Actors discussing Tiamat after the first reading of the playing.

“The rhetoric of this war is different.”

“Yes, this is a war on terrorism, which means it could be anywhere and with anyone.”

This is a conversation among organizers of “Tiamat” — the name refers to a Babylonian goddess of chaos — a play about gender, war and post-traumatic stress. The actors had a first rehearsed reading on Wednesday, and Friday March 11th at 1 p.m. the play will get a public reading at Dance Mission, 3316 24th Street. A second reading will take place at 3 p.m. on Saturday March 12th at the San Francisco Mime Troupe, 855 Treat Avenue.

The play began with a partnership between the director Timothy Near, previously director of the San Jose Repertory Theatre, and Krissy Keefer, the executive artistic director of Dance Brigade. The two have worked together since the 1970s, and last year won a $25,000 San Francisco Artist and Communities Grant to produce a new play.

Keefer and Near said they chose to tackle post-traumatic stress because they had been hearing about suicides among returning soldiers. A play, Keefer said, would “bring the issue into people’s consciousness.”

“We did all the anti-war demonstrations. We realized that PTSD was more present now, so we decided to stay politically engaged and do something artistic about it,” she said.

The next step was to bring in a playwright, and they decided on Aaron Loeb.

“He had theatrical style,” said Near, referring to Loeb’s play “Abraham Lincoln’s Big Gay Dance Party.” “His willingness to take on the big issues made him the right playwright.”

The play will incorporate dance and drumming.

“It feels like the subject matter and talent merge. We are trying to express violence and stress at such a heightened peak with Taiko drums,” Near said.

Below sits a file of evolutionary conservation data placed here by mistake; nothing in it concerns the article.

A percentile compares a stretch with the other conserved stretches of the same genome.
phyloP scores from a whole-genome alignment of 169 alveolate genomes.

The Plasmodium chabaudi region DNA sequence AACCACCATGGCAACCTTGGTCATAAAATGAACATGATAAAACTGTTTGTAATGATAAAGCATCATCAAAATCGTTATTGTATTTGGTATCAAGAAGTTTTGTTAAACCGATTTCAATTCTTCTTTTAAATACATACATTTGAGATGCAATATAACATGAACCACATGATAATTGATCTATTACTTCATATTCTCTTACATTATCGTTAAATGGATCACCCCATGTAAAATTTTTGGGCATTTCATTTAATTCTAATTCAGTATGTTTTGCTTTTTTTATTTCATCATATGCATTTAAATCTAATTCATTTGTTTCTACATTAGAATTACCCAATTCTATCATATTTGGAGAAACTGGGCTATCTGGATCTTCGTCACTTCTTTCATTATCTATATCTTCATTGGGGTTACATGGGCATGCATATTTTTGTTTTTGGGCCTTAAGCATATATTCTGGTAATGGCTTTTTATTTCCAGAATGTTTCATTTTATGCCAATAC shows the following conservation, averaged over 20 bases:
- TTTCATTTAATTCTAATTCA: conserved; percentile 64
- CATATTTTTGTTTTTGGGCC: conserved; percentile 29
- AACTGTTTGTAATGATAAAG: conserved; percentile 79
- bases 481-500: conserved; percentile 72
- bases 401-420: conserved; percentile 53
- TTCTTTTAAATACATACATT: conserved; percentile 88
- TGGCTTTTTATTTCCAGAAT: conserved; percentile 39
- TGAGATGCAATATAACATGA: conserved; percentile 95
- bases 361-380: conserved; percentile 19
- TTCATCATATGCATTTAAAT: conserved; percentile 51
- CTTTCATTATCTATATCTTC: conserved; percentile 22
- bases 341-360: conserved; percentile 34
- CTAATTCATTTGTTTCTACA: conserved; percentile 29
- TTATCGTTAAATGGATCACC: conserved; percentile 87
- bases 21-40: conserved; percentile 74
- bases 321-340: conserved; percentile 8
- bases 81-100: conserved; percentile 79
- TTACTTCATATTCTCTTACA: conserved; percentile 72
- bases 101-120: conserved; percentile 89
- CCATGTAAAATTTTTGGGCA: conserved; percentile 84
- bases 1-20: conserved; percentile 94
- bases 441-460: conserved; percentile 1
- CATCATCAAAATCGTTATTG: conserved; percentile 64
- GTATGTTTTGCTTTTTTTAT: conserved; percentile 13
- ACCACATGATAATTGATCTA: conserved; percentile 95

In addition to Loeb, Near and Keefer collaborated with the Iraq Veterans Against the War, interviewing 11 Iraq war veterans about their experiences.

“What was surprising for me was the actual effect of basic training,” Loeb said of his interviews. “Before you even set foot in Iraq there is an enormous amount of trauma taking place.”

This is what happened to Stephen Funk, the artistic director of Veteran Artists, an organization affiliated with Iraq Veterans Against the War. Funk worked closely with Dance Brigade and Loeb on this play.

The play revolves around Walter, a former Marine who is in a small city hospital, and his stress-produced dreams.

Some 31 percent of soldiers returning from Iraq are diagnosed with post-traumatic stress disorder, according to the Department of Veteran Affairs.

“This is healing for the veterans’ stories told through dancing,” Funk said. “It is very moving for everyone involved.”

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Fay Abuelgasim was surprised to find taquerias side by side with Senegalese, Chinese and Greek restaurants in the Mission. She thought they would only be Latin. The homeless people outside the 16th street BART station also amazed her. From Sudan, a war ravaged nation, she has seen poverty, but was not expecting so much in the United States.

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